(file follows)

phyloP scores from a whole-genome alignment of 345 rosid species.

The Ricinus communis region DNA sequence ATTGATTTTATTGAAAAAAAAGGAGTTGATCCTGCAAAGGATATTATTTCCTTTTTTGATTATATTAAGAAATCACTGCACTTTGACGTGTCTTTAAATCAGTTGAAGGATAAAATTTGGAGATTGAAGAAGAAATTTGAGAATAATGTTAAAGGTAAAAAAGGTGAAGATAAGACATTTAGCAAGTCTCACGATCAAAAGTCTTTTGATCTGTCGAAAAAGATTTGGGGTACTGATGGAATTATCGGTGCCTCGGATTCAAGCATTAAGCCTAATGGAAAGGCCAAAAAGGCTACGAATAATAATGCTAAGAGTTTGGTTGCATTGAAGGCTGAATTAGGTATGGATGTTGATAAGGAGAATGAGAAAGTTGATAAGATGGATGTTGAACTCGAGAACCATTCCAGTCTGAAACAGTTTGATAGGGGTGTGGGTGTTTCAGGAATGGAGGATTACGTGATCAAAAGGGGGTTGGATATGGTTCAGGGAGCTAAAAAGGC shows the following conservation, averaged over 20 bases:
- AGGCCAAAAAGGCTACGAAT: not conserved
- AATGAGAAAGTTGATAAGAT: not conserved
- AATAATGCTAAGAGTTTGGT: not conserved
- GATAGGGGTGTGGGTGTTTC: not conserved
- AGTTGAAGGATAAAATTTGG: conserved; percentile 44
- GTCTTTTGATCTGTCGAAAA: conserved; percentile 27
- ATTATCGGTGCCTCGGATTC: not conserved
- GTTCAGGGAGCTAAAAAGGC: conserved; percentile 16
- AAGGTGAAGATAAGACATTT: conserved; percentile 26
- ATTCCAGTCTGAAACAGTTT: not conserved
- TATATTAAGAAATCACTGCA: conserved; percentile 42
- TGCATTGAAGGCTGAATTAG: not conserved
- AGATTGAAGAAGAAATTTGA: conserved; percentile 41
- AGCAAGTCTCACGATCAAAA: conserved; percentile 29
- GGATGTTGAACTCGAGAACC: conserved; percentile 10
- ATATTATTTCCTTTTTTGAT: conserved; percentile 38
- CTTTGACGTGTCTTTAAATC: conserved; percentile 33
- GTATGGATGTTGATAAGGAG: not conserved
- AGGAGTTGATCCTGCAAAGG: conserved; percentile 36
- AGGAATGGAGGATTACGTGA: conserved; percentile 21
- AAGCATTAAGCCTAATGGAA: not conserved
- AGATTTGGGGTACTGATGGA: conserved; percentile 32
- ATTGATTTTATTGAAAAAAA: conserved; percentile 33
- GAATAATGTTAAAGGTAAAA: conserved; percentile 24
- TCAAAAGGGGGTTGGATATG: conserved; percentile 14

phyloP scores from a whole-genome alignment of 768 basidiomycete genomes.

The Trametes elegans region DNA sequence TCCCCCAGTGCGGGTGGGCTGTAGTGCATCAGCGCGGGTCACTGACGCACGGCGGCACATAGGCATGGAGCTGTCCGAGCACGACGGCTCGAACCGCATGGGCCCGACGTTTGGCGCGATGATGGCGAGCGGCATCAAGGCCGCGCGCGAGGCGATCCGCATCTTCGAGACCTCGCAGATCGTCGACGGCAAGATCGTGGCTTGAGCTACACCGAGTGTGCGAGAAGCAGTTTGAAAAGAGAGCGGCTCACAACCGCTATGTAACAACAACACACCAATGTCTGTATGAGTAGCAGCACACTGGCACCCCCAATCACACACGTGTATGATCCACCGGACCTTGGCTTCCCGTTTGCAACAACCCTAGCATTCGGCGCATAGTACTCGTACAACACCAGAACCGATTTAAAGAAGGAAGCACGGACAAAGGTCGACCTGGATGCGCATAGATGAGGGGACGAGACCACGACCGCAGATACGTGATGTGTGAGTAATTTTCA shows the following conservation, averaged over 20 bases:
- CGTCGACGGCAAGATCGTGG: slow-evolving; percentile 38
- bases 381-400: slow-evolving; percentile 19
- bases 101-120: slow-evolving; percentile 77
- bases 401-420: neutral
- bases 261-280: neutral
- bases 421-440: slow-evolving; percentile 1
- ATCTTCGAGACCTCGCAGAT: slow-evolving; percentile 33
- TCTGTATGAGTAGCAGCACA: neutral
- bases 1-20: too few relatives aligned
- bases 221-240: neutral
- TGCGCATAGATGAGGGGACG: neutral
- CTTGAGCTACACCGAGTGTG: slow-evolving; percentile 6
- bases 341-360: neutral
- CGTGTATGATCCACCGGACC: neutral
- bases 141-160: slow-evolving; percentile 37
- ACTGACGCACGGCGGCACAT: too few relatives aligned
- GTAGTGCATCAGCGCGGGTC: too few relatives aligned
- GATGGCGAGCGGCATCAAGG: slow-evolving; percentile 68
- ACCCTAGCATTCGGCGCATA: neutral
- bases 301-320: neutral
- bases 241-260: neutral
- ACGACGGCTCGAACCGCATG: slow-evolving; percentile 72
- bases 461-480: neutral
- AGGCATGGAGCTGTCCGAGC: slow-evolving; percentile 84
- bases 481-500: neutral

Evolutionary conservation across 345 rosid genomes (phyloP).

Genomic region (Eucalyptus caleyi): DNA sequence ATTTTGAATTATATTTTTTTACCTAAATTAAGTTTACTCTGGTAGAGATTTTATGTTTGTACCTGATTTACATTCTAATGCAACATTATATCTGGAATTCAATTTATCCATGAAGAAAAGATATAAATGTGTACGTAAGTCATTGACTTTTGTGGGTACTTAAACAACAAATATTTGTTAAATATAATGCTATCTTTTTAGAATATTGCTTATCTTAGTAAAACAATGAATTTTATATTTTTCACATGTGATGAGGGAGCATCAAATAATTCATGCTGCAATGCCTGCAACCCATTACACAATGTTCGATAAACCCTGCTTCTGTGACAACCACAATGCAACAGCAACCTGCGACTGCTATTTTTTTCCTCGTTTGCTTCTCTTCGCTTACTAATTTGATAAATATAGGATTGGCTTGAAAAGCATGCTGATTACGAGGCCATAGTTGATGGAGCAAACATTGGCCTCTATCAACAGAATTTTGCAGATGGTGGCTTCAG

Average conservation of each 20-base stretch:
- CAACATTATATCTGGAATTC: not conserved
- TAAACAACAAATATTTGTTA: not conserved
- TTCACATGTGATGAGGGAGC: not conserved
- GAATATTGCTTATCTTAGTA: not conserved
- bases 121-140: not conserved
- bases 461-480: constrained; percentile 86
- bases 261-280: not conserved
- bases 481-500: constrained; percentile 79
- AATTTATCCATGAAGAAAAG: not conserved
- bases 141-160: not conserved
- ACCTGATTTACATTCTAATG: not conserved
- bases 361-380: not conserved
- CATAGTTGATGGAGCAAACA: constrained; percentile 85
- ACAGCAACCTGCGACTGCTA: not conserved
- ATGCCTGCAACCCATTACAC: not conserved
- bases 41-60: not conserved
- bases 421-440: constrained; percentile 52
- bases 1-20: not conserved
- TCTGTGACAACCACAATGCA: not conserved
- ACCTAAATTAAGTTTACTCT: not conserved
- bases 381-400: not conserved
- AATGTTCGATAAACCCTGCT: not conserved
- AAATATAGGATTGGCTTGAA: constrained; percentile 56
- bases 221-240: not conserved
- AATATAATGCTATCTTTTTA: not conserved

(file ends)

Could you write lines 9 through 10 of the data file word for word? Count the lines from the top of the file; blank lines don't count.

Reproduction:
- ATTATCGGTGCCTCGGATTC: not conserved
- GTTCAGGGAGCTAAAAAGGC: conserved; percentile 16